In particular, Edgar traces how this same flattening of liturgical structures, and therefore of ontological horizons, has occurred in modern sport. In contrast to the Olympic Games and the ancient Mesoamerican ballgame, which have origins that are fundamentally religious in nature, modern sports can no longer be defined by their participation in transcendent realities.7 Whereas ancient games, or what Edgar calls “Ur-Sport,” participated in the myths of the gods, either as “liturgical offerings” to the gods (e.g., in the Olympics) or as dramatic reenactment of human/divine encounter (e.g., in the Mesoamerican ballgame), modern sports do not appeal to, or self-consciously participate in, anything beyond themselves…

Ancient games, as part of the liturgical structuring of society, appealed to and participated in something beyond themselves. Modern sports no longer participate in transcendence; meaning is internal to the game itself, explicable only by appeal to invented rules. That is to say, modern sports only make sense from the inside; they are fundamentally arbitrary….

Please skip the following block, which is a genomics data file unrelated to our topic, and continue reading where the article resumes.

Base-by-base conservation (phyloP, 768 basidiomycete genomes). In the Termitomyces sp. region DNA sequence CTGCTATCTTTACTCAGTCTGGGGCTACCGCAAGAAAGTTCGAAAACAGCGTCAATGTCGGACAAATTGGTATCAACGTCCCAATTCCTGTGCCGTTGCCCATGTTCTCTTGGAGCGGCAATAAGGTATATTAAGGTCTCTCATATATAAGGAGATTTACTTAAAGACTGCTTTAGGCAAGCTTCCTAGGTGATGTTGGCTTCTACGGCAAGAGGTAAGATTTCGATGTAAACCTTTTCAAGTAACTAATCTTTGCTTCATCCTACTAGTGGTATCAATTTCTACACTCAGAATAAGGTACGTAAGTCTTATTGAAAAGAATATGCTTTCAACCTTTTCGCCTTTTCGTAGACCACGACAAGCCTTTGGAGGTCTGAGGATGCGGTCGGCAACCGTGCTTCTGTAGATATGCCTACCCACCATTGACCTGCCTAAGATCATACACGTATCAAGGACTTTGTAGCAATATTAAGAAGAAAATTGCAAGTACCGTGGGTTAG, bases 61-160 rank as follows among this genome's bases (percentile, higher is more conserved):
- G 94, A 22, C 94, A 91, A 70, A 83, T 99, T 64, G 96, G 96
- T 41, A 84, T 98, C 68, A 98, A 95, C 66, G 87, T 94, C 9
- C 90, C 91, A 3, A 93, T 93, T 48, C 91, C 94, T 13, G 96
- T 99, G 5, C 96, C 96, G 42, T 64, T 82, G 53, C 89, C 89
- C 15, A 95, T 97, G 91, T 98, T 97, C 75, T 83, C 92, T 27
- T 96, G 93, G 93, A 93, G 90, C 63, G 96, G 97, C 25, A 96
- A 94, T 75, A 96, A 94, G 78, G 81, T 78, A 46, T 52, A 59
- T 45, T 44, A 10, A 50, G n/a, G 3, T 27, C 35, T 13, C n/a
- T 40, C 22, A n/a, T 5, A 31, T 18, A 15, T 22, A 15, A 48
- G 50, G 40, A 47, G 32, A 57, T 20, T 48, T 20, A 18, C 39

…and so modern sports, as anti-liturgy liturgies, actually reveal something of the vacuity of our situation. What are victory and defeat when set in a day and age that allows no final telos? What are success and failure when the game is just an arbitrary game, taking place in an arbitrary world? They are meaningless—which is precisely Edgar’s point. On his account, the positive role of sport in modern society is, ironically, a negation: to confront us with the “contingency, waste and potential meaningless of human existence.